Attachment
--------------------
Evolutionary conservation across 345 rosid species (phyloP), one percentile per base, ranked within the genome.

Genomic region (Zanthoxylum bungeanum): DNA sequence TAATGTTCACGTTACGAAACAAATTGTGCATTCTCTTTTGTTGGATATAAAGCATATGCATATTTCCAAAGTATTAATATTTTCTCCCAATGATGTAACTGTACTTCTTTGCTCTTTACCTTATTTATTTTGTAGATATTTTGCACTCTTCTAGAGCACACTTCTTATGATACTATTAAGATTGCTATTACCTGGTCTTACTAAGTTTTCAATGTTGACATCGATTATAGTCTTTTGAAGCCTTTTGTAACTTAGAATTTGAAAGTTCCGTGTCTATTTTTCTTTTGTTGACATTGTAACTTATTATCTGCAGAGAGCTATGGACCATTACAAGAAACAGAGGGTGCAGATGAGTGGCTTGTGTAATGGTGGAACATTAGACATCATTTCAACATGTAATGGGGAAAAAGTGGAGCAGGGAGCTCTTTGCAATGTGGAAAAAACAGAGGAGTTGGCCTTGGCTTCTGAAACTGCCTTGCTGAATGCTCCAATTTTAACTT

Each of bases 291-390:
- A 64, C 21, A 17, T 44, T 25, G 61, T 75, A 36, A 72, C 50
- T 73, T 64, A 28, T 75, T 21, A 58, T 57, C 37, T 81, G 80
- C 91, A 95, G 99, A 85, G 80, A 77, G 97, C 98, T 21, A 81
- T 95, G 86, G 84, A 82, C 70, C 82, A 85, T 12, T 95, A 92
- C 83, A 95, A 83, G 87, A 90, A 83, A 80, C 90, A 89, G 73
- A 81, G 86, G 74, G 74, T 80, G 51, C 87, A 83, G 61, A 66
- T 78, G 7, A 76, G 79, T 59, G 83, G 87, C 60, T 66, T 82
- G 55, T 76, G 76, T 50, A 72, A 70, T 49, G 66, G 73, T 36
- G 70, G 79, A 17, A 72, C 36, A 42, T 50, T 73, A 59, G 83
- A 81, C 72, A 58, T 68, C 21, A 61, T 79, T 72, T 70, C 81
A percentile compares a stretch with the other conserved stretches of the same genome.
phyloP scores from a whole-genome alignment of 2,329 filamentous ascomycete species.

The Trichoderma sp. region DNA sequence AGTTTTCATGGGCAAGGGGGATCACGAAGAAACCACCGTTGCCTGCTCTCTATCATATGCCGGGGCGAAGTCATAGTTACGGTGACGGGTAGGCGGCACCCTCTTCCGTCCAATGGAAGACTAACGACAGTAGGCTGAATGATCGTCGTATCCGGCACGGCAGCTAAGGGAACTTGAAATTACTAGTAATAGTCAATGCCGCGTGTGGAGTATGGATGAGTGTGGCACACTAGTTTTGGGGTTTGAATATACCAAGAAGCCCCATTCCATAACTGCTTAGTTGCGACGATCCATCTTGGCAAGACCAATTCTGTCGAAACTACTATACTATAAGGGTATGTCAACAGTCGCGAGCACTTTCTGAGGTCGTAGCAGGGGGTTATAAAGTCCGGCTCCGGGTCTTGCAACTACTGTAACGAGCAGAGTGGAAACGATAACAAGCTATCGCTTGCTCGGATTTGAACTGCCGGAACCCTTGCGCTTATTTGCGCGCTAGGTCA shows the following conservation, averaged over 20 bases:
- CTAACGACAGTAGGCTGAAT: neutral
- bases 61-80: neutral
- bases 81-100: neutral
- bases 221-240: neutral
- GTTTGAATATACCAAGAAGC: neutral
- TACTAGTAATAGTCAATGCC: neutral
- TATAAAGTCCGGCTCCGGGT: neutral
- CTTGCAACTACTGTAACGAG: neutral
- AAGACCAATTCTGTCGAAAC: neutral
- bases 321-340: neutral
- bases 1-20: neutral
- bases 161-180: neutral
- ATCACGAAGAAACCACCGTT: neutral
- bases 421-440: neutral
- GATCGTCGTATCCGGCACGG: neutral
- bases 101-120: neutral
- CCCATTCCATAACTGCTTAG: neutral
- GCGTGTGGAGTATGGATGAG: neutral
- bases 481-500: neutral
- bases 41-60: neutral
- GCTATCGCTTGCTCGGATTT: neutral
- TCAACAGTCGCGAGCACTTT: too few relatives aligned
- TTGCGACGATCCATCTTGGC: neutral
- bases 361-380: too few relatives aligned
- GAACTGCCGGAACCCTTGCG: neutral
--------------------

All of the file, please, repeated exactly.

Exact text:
Evolutionary conservation across 345 rosid species (phyloP), one percentile per base, ranked within the genome.

Genomic region (Zanthoxylum bungeanum): DNA sequence TAATGTTCACGTTACGAAACAAATTGTGCATTCTCTTTTGTTGGATATAAAGCATATGCATATTTCCAAAGTATTAATATTTTCTCCCAATGATGTAACTGTACTTCTTTGCTCTTTACCTTATTTATTTTGTAGATATTTTGCACTCTTCTAGAGCACACTTCTTATGATACTATTAAGATTGCTATTACCTGGTCTTACTAAGTTTTCAATGTTGACATCGATTATAGTCTTTTGAAGCCTTTTGTAACTTAGAATTTGAAAGTTCCGTGTCTATTTTTCTTTTGTTGACATTGTAACTTATTATCTGCAGAGAGCTATGGACCATTACAAGAAACAGAGGGTGCAGATGAGTGGCTTGTGTAATGGTGGAACATTAGACATCATTTCAACATGTAATGGGGAAAAAGTGGAGCAGGGAGCTCTTTGCAATGTGGAAAAAACAGAGGAGTTGGCCTTGGCTTCTGAAACTGCCTTGCTGAATGCTCCAATTTTAACTT

Each of bases 291-390:
- A 64, C 21, A 17, T 44, T 25, G 61, T 75, A 36, A 72, C 50
- T 73, T 64, A 28, T 75, T 21, A 58, T 57, C 37, T 81, G 80
- C 91, A 95, G 99, A 85, G 80, A 77, G 97, C 98, T 21, A 81
- T 95, G 86, G 84, A 82, C 70, C 82, A 85, T 12, T 95, A 92
- C 83, A 95, A 83, G 87, A 90, A 83, A 80, C 90, A 89, G 73
- A 81, G 86, G 74, G 74, T 80, G 51, C 87, A 83, G 61, A 66
- T 78, G 7, A 76, G 79, T 59, G 83, G 87, C 60, T 66, T 82
- G 55, T 76, G 76, T 50, A 72, A 70, T 49, G 66, G 73, T 36
- G 70, G 79, A 17, A 72, C 36, A 42, T 50, T 73, A 59, G 83
- A 81, C 72, A 58, T 68, C 21, A 61, T 79, T 72, T 70, C 81
A percentile compares a stretch with the other conserved stretches of the same genome.
phyloP scores from a whole-genome alignment of 2,329 filamentous ascomycete species.

The Trichoderma sp. region DNA sequence AGTTTTCATGGGCAAGGGGGATCACGAAGAAACCACCGTTGCCTGCTCTCTATCATATGCCGGGGCGAAGTCATAGTTACGGTGACGGGTAGGCGGCACCCTCTTCCGTCCAATGGAAGACTAACGACAGTAGGCTGAATGATCGTCGTATCCGGCACGGCAGCTAAGGGAACTTGAAATTACTAGTAATAGTCAATGCCGCGTGTGGAGTATGGATGAGTGTGGCACACTAGTTTTGGGGTTTGAATATACCAAGAAGCCCCATTCCATAACTGCTTAGTTGCGACGATCCATCTTGGCAAGACCAATTCTGTCGAAACTACTATACTATAAGGGTATGTCAACAGTCGCGAGCACTTTCTGAGGTCGTAGCAGGGGGTTATAAAGTCCGGCTCCGGGTCTTGCAACTACTGTAACGAGCAGAGTGGAAACGATAACAAGCTATCGCTTGCTCGGATTTGAACTGCCGGAACCCTTGCGCTTATTTGCGCGCTAGGTCA shows the following conservation, averaged over 20 bases:
- CTAACGACAGTAGGCTGAAT: neutral
- bases 61-80: neutral
- bases 81-100: neutral
- bases 221-240: neutral
- GTTTGAATATACCAAGAAGC: neutral
- TACTAGTAATAGTCAATGCC: neutral
- TATAAAGTCCGGCTCCGGGT: neutral
- CTTGCAACTACTGTAACGAG: neutral
- AAGACCAATTCTGTCGAAAC: neutral
- bases 321-340: neutral
- bases 1-20: neutral
- bases 161-180: neutral
- ATCACGAAGAAACCACCGTT: neutral
- bases 421-440: neutral
- GATCGTCGTATCCGGCACGG: neutral
- bases 101-120: neutral
- CCCATTCCATAACTGCTTAG: neutral
- GCGTGTGGAGTATGGATGAG: neutral
- bases 481-500: neutral
- bases 41-60: neutral
- GCTATCGCTTGCTCGGATTT: neutral
- TCAACAGTCGCGAGCACTTT: too few relatives aligned
- TTGCGACGATCCATCTTGGC: neutral
- bases 361-380: too few relatives aligned
- GAACTGCCGGAACCCTTGCG: neutral